As a child with roots in upstate New York, both of my parents proudly served in the Army. Military values like honor, courage and respect were core tenets of my upbringing, and I always knew I’d grow up to serve my country. At 18, I joined the Marines – and this decision changed my life. Eight months into my service, I was sexually assaulted by a fellow service member.
The system that raised me also protected the individual who assaulted me and blamed me for my victimization.
As a survivor, I want more than anything to know others won’t endure that same pain. But through my experience, I’ve learned our legal system does not deliver safety. Instead, it perpetuates cycles of violence and commits grave injustices in survivors’ names.
My trauma informs my work at the Restorative Action Alliance, which builds safer communities in Buffalo and beyond through preventing sexual harm and promoting accountability. We facilitate restorative justice circles for survivors, those who have caused harm and people who love them. As a survivor, I believe all people have the potential for redemption – if they’ll work for it.
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It’s a disservice to survivors to respond to trauma with mass incarceration, which only creates more trauma. While I can never speak for all survivors, I know what I needed to begin healing and feeling safer, and it wasn’t a system that cages Black and brown people as an economic engine for rural communities. This system neglects survivors by diverting funds from housing, mental health and other resources – and often locks up survivors who, themselves, are criminalized.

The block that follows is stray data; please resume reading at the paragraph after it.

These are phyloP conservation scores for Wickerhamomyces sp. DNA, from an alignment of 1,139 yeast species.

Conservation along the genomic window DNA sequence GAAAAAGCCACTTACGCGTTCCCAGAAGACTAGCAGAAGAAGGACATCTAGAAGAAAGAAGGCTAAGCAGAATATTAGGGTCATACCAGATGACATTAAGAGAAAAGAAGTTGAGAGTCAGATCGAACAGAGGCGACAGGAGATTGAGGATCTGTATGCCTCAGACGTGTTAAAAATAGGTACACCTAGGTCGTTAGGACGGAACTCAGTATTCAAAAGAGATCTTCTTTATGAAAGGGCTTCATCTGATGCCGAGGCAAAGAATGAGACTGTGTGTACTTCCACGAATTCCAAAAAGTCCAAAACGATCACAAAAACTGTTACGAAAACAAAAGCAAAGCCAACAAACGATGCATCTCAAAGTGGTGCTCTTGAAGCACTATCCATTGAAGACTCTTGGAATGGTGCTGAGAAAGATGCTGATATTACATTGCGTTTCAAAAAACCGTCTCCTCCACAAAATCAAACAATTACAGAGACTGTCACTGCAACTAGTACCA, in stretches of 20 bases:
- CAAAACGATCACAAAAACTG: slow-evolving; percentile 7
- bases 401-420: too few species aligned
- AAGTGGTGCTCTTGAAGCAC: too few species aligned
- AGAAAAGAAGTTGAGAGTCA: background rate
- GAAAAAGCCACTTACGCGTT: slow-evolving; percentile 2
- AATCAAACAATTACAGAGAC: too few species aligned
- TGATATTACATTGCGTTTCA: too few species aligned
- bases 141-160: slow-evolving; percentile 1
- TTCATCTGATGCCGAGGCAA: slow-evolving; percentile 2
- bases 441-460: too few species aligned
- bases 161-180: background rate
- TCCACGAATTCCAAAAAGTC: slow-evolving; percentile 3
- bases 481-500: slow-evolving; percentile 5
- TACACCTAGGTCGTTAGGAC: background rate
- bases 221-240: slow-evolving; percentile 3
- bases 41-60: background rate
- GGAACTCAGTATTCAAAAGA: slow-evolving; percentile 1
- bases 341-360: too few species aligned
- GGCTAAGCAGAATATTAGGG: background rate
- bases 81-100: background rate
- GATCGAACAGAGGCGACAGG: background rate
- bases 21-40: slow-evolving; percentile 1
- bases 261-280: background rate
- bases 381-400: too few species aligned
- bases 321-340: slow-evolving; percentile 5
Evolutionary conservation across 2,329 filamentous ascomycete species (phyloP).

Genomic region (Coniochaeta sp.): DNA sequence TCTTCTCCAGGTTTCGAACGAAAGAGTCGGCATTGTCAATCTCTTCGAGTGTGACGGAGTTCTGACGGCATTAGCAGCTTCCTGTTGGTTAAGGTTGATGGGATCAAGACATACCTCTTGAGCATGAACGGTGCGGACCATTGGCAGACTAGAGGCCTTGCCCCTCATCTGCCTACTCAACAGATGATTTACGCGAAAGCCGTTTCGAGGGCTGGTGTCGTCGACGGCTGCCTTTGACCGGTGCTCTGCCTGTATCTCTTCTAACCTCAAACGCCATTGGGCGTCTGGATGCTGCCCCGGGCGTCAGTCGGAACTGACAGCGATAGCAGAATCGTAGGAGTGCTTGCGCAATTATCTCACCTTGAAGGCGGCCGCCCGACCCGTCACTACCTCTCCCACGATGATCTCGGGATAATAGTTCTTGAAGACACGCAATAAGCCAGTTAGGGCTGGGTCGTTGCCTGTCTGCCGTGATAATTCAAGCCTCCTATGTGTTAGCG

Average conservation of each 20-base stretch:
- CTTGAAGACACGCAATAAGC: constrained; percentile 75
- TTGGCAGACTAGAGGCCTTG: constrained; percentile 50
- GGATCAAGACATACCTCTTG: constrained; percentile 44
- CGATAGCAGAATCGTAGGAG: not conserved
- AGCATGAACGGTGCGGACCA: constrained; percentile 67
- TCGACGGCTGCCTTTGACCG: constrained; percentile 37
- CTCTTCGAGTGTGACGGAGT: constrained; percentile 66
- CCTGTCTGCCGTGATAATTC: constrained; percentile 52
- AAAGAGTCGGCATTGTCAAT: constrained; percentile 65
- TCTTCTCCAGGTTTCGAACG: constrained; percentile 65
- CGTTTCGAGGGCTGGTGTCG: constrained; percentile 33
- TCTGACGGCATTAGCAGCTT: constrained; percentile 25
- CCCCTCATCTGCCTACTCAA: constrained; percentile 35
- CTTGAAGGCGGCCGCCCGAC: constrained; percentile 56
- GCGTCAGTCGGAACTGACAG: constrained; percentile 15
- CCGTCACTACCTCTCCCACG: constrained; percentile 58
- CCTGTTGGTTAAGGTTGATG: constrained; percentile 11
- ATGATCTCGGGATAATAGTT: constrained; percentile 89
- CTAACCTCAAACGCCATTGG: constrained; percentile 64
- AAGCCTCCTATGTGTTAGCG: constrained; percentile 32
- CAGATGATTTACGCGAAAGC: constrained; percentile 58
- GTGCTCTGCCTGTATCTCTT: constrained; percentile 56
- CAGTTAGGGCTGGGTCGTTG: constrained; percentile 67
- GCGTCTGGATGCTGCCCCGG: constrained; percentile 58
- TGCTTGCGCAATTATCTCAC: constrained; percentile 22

Any conversation offering a choice between public safety and ending racism erases survivors of color, many of whom are also harmed by mass incarceration either directly or through a loved one. Moreover, it ignores the reality that untreated trauma drives violence. Leaving marginalized survivors out in the cold only makes our communities less safe for everyone. Yet right now, only 4% of survivors get any victim compensation funds.
Three bills before New York’s Legislature center on survivors and redemption. The Fair Access to Victim Compensation bill removes barriers to compensation most often faced by survivors of color, immigrants and others who don’t feel safe reporting to police by expanding the forms of evidence used to show they suffered harm. The Fair & Timely Parole and Elder Parole bills would restore the Parole Board to its original purpose, ensuring people are afforded meaningful opportunities for case-by-case release consideration based on who they are today and what they’ve done to change.
As a survivor I seek real safety – and I urge all Western New York lawmakers to back these bills.
Amber Vlangas is executive director for the Restorative Action Alliance.